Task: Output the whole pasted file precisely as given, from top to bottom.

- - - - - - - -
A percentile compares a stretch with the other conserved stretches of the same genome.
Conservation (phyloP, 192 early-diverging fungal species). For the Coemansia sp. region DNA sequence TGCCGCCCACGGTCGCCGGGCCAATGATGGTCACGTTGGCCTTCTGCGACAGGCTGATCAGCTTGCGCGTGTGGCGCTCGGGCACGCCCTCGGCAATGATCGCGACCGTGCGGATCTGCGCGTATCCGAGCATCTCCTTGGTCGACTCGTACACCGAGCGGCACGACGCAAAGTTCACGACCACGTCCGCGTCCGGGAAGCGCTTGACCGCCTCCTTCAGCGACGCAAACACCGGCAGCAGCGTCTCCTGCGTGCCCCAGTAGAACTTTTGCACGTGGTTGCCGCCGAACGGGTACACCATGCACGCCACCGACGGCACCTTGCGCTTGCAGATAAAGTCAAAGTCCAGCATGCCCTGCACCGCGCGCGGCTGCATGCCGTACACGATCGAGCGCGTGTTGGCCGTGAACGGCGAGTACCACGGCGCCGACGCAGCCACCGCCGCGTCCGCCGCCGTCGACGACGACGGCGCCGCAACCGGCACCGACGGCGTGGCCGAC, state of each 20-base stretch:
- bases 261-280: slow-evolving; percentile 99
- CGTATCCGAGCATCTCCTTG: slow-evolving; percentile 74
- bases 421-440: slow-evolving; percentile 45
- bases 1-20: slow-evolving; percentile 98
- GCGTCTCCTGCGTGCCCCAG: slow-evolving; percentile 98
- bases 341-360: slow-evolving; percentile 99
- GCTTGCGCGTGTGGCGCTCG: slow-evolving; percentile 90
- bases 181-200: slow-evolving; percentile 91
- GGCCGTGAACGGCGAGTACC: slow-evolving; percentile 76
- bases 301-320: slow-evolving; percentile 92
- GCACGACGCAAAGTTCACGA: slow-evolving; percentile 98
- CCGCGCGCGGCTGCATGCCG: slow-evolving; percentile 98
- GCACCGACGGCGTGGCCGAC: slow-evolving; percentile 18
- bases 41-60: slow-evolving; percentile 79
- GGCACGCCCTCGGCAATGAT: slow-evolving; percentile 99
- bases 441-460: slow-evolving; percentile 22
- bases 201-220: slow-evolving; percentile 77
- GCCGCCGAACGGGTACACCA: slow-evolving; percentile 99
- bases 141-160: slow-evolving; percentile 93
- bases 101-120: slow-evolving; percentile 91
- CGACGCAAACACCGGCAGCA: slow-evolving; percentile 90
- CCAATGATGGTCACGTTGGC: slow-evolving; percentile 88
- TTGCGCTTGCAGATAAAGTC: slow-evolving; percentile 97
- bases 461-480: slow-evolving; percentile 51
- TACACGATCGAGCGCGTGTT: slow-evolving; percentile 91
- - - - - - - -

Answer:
A percentile compares a stretch with the other conserved stretches of the same genome.
Conservation (phyloP, 192 early-diverging fungal species). For the Coemansia sp. region DNA sequence TGCCGCCCACGGTCGCCGGGCCAATGATGGTCACGTTGGCCTTCTGCGACAGGCTGATCAGCTTGCGCGTGTGGCGCTCGGGCACGCCCTCGGCAATGATCGCGACCGTGCGGATCTGCGCGTATCCGAGCATCTCCTTGGTCGACTCGTACACCGAGCGGCACGACGCAAAGTTCACGACCACGTCCGCGTCCGGGAAGCGCTTGACCGCCTCCTTCAGCGACGCAAACACCGGCAGCAGCGTCTCCTGCGTGCCCCAGTAGAACTTTTGCACGTGGTTGCCGCCGAACGGGTACACCATGCACGCCACCGACGGCACCTTGCGCTTGCAGATAAAGTCAAAGTCCAGCATGCCCTGCACCGCGCGCGGCTGCATGCCGTACACGATCGAGCGCGTGTTGGCCGTGAACGGCGAGTACCACGGCGCCGACGCAGCCACCGCCGCGTCCGCCGCCGTCGACGACGACGGCGCCGCAACCGGCACCGACGGCGTGGCCGAC, state of each 20-base stretch:
- bases 261-280: slow-evolving; percentile 99
- CGTATCCGAGCATCTCCTTG: slow-evolving; percentile 74
- bases 421-440: slow-evolving; percentile 45
- bases 1-20: slow-evolving; percentile 98
- GCGTCTCCTGCGTGCCCCAG: slow-evolving; percentile 98
- bases 341-360: slow-evolving; percentile 99
- GCTTGCGCGTGTGGCGCTCG: slow-evolving; percentile 90
- bases 181-200: slow-evolving; percentile 91
- GGCCGTGAACGGCGAGTACC: slow-evolving; percentile 76
- bases 301-320: slow-evolving; percentile 92
- GCACGACGCAAAGTTCACGA: slow-evolving; percentile 98
- CCGCGCGCGGCTGCATGCCG: slow-evolving; percentile 98
- GCACCGACGGCGTGGCCGAC: slow-evolving; percentile 18
- bases 41-60: slow-evolving; percentile 79
- GGCACGCCCTCGGCAATGAT: slow-evolving; percentile 99
- bases 441-460: slow-evolving; percentile 22
- bases 201-220: slow-evolving; percentile 77
- GCCGCCGAACGGGTACACCA: slow-evolving; percentile 99
- bases 141-160: slow-evolving; percentile 93
- bases 101-120: slow-evolving; percentile 91
- CGACGCAAACACCGGCAGCA: slow-evolving; percentile 90
- CCAATGATGGTCACGTTGGC: slow-evolving; percentile 88
- TTGCGCTTGCAGATAAAGTC: slow-evolving; percentile 97
- bases 461-480: slow-evolving; percentile 51
- TACACGATCGAGCGCGTGTT: slow-evolving; percentile 91